Abortion isn’t just a US problem. In Papua New Guinea, too many working-class women expect that rape will happen to them at some point in their lifetimes—and almost as many women, when they become pregnant, are unaware that what is inside them is alive. For ABWE missionary Lori Smith, this isn’t just a social problem—it’sContinue reading “Saving Babies’ Lives in Papua New Guinea: Lori Smith Speaks”
Abortion isn’t just a US issue. It’s a global issue—which makes it a missions issue. This week, we talk to John Ensor, author, pastor, and president of PassionLife, about how missionaries can push against the culture of death through the gospel of life. As president of PassionLife, John trains Christian leaders in biblical bioethics and pregnancyContinue reading “Responding to the Global Abortion Pandemic: John Ensor of PassionLife”
Anthony Mathenia ministered faithfully in Ethiopia as a missionary, but the pragmatism and watering-down of the gospel he saw from his fellow cross-cultural workers worried him. He was charting a new course—until God’s sovereignty directed him elsewhere, and the sudden passing of his wife brought him back to the U.S. to raise their children. NowContinue reading “From Africa to the Abortion Clinic: Anthony Mathenia on Suffering and the Sovereignty in Evangelism”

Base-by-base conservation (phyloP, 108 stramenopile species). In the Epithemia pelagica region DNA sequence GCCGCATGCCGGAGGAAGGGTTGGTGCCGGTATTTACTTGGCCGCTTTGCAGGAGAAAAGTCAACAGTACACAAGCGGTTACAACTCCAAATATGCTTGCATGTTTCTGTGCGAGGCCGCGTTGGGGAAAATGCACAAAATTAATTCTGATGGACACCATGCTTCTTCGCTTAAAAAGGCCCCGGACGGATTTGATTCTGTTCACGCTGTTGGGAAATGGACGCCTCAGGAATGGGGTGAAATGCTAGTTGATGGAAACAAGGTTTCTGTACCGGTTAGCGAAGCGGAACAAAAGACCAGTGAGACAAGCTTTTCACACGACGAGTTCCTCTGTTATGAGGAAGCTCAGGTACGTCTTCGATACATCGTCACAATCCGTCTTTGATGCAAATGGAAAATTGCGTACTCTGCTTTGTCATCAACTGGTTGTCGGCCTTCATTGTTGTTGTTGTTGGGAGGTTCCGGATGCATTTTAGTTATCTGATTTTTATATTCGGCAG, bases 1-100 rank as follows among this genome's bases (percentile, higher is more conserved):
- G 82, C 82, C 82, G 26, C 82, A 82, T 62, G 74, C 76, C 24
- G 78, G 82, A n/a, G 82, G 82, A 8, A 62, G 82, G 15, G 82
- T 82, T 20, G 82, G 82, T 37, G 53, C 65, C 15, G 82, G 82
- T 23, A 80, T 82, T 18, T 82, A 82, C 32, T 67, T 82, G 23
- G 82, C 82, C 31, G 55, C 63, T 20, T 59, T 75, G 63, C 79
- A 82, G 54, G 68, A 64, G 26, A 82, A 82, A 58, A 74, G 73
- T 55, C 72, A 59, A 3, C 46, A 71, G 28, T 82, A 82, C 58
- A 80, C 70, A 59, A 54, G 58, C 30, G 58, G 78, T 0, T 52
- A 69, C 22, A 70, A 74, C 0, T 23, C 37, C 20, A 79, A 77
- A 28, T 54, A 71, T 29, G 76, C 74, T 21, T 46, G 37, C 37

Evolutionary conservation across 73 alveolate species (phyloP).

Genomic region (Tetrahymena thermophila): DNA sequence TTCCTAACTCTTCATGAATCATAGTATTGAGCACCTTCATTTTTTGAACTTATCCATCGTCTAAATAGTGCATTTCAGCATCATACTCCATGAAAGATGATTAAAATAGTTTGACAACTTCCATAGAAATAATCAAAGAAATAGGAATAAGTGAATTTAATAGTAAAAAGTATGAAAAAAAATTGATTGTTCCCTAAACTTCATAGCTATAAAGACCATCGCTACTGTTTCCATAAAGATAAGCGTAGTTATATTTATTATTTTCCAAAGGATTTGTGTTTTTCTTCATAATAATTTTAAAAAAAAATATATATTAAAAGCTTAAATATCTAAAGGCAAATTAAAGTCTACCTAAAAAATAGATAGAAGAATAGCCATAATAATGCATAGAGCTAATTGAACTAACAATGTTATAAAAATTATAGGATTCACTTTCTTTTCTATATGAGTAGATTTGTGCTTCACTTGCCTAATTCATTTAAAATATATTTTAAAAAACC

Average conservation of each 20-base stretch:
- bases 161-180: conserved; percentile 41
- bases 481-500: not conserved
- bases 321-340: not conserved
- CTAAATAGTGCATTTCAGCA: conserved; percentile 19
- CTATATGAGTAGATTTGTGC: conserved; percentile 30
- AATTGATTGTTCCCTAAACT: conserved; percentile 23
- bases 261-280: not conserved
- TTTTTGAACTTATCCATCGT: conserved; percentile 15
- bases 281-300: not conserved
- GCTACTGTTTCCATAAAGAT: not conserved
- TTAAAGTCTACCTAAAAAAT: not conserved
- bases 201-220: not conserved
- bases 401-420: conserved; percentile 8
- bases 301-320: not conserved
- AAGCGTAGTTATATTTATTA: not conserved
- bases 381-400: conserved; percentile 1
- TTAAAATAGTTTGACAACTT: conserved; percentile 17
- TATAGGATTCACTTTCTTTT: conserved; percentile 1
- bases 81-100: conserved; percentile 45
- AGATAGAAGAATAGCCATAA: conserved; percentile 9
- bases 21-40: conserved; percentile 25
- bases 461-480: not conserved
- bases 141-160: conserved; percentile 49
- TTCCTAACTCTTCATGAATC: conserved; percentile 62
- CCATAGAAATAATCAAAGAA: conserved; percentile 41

According to some stats, Ukraine—in many ways a nominally Christian country—leads the world in per-capita abortions. One in three Ukrainian women has had an abortion, and many women have had upwards of seven abortions each. What is the role of the local church of addressing this genocide of the unborn, both overseas and at home, andContinue reading “Fighting Abortion in Ukraine With the Gospel: Holly Friesen on Medical Missions”
How can Christians in the West remain faithful to their convictions and winsomely engage their postmodern neighbors? Karen Swallow Prior, English professor, author, pro-life activist, and writer published everywhere from The Atlantic to The Gospel Coalition joins us to share her insights. She explains why postmodernism isn’t necessarily the bogeyman we all think it is, and how humbly engaging literature can help us learn foreign cultures—and our own.